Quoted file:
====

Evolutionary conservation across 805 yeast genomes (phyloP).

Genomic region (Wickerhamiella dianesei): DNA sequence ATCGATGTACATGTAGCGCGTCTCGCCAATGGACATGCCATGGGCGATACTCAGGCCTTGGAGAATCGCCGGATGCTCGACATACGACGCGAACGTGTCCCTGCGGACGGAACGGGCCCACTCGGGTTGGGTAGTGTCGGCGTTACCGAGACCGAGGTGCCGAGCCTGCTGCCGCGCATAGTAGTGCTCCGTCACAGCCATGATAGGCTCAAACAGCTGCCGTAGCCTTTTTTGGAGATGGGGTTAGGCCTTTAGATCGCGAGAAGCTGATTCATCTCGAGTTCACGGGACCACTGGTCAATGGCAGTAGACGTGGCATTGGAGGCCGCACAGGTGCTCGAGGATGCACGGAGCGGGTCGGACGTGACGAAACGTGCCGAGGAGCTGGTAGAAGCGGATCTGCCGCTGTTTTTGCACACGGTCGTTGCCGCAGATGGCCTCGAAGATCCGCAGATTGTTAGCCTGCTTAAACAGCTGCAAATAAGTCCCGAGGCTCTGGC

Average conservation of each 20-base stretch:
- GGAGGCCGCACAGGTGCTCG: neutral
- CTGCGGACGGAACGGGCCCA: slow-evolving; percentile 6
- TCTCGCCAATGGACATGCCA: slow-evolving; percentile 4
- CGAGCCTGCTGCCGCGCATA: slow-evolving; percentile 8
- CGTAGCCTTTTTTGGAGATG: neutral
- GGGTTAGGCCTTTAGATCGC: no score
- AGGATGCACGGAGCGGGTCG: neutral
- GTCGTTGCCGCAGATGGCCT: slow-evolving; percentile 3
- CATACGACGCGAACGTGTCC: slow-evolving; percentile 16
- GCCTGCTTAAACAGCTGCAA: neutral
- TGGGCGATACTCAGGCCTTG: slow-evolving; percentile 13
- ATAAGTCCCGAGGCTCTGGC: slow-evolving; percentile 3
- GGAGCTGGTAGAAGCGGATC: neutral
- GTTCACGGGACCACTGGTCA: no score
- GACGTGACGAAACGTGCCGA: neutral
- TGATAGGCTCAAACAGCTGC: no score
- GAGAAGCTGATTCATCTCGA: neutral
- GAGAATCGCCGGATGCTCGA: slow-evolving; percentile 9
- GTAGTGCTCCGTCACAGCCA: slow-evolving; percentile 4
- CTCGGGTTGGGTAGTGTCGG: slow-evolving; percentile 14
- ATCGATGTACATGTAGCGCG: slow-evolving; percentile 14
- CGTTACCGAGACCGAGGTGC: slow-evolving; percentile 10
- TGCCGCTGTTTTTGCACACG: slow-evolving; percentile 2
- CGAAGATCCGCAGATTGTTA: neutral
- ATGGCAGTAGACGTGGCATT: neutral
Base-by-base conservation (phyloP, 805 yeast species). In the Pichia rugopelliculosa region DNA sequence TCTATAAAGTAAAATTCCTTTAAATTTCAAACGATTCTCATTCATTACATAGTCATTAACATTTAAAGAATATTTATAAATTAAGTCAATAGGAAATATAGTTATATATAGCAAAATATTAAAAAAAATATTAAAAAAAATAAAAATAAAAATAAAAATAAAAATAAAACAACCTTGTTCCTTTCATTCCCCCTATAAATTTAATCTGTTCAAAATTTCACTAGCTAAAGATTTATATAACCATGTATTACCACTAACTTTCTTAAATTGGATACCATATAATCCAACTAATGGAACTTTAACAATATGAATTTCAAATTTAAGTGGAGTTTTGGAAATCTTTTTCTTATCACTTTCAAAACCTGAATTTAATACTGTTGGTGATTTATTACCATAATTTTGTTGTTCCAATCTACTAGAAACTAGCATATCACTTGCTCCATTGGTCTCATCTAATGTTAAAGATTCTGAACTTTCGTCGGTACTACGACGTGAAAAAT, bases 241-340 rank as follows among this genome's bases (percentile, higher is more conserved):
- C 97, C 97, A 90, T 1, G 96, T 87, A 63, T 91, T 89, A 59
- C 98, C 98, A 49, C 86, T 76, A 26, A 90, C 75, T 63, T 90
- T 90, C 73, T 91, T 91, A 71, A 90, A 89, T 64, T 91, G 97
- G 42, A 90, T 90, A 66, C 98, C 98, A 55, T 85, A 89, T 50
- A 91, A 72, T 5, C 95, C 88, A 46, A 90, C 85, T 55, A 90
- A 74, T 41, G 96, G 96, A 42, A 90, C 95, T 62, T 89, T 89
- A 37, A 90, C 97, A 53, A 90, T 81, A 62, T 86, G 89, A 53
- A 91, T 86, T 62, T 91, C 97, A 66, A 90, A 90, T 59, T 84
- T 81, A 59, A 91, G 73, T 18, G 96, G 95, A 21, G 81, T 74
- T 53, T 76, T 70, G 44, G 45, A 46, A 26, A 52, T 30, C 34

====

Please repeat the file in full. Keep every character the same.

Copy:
Evolutionary conservation across 805 yeast genomes (phyloP).

Genomic region (Wickerhamiella dianesei): DNA sequence ATCGATGTACATGTAGCGCGTCTCGCCAATGGACATGCCATGGGCGATACTCAGGCCTTGGAGAATCGCCGGATGCTCGACATACGACGCGAACGTGTCCCTGCGGACGGAACGGGCCCACTCGGGTTGGGTAGTGTCGGCGTTACCGAGACCGAGGTGCCGAGCCTGCTGCCGCGCATAGTAGTGCTCCGTCACAGCCATGATAGGCTCAAACAGCTGCCGTAGCCTTTTTTGGAGATGGGGTTAGGCCTTTAGATCGCGAGAAGCTGATTCATCTCGAGTTCACGGGACCACTGGTCAATGGCAGTAGACGTGGCATTGGAGGCCGCACAGGTGCTCGAGGATGCACGGAGCGGGTCGGACGTGACGAAACGTGCCGAGGAGCTGGTAGAAGCGGATCTGCCGCTGTTTTTGCACACGGTCGTTGCCGCAGATGGCCTCGAAGATCCGCAGATTGTTAGCCTGCTTAAACAGCTGCAAATAAGTCCCGAGGCTCTGGC

Average conservation of each 20-base stretch:
- GGAGGCCGCACAGGTGCTCG: neutral
- CTGCGGACGGAACGGGCCCA: slow-evolving; percentile 6
- TCTCGCCAATGGACATGCCA: slow-evolving; percentile 4
- CGAGCCTGCTGCCGCGCATA: slow-evolving; percentile 8
- CGTAGCCTTTTTTGGAGATG: neutral
- GGGTTAGGCCTTTAGATCGC: no score
- AGGATGCACGGAGCGGGTCG: neutral
- GTCGTTGCCGCAGATGGCCT: slow-evolving; percentile 3
- CATACGACGCGAACGTGTCC: slow-evolving; percentile 16
- GCCTGCTTAAACAGCTGCAA: neutral
- TGGGCGATACTCAGGCCTTG: slow-evolving; percentile 13
- ATAAGTCCCGAGGCTCTGGC: slow-evolving; percentile 3
- GGAGCTGGTAGAAGCGGATC: neutral
- GTTCACGGGACCACTGGTCA: no score
- GACGTGACGAAACGTGCCGA: neutral
- TGATAGGCTCAAACAGCTGC: no score
- GAGAAGCTGATTCATCTCGA: neutral
- GAGAATCGCCGGATGCTCGA: slow-evolving; percentile 9
- GTAGTGCTCCGTCACAGCCA: slow-evolving; percentile 4
- CTCGGGTTGGGTAGTGTCGG: slow-evolving; percentile 14
- ATCGATGTACATGTAGCGCG: slow-evolving; percentile 14
- CGTTACCGAGACCGAGGTGC: slow-evolving; percentile 10
- TGCCGCTGTTTTTGCACACG: slow-evolving; percentile 2
- CGAAGATCCGCAGATTGTTA: neutral
- ATGGCAGTAGACGTGGCATT: neutral
Base-by-base conservation (phyloP, 805 yeast species). In the Pichia rugopelliculosa region DNA sequence TCTATAAAGTAAAATTCCTTTAAATTTCAAACGATTCTCATTCATTACATAGTCATTAACATTTAAAGAATATTTATAAATTAAGTCAATAGGAAATATAGTTATATATAGCAAAATATTAAAAAAAATATTAAAAAAAATAAAAATAAAAATAAAAATAAAAATAAAACAACCTTGTTCCTTTCATTCCCCCTATAAATTTAATCTGTTCAAAATTTCACTAGCTAAAGATTTATATAACCATGTATTACCACTAACTTTCTTAAATTGGATACCATATAATCCAACTAATGGAACTTTAACAATATGAATTTCAAATTTAAGTGGAGTTTTGGAAATCTTTTTCTTATCACTTTCAAAACCTGAATTTAATACTGTTGGTGATTTATTACCATAATTTTGTTGTTCCAATCTACTAGAAACTAGCATATCACTTGCTCCATTGGTCTCATCTAATGTTAAAGATTCTGAACTTTCGTCGGTACTACGACGTGAAAAAT, bases 241-340 rank as follows among this genome's bases (percentile, higher is more conserved):
- C 97, C 97, A 90, T 1, G 96, T 87, A 63, T 91, T 89, A 59
- C 98, C 98, A 49, C 86, T 76, A 26, A 90, C 75, T 63, T 90
- T 90, C 73, T 91, T 91, A 71, A 90, A 89, T 64, T 91, G 97
- G 42, A 90, T 90, A 66, C 98, C 98, A 55, T 85, A 89, T 50
- A 91, A 72, T 5, C 95, C 88, A 46, A 90, C 85, T 55, A 90
- A 74, T 41, G 96, G 96, A 42, A 90, C 95, T 62, T 89, T 89
- A 37, A 90, C 97, A 53, A 90, T 81, A 62, T 86, G 89, A 53
- A 91, T 86, T 62, T 91, C 97, A 66, A 90, A 90, T 59, T 84
- T 81, A 59, A 91, G 73, T 18, G 96, G 95, A 21, G 81, T 74
- T 53, T 76, T 70, G 44, G 45, A 46, A 26, A 52, T 30, C 34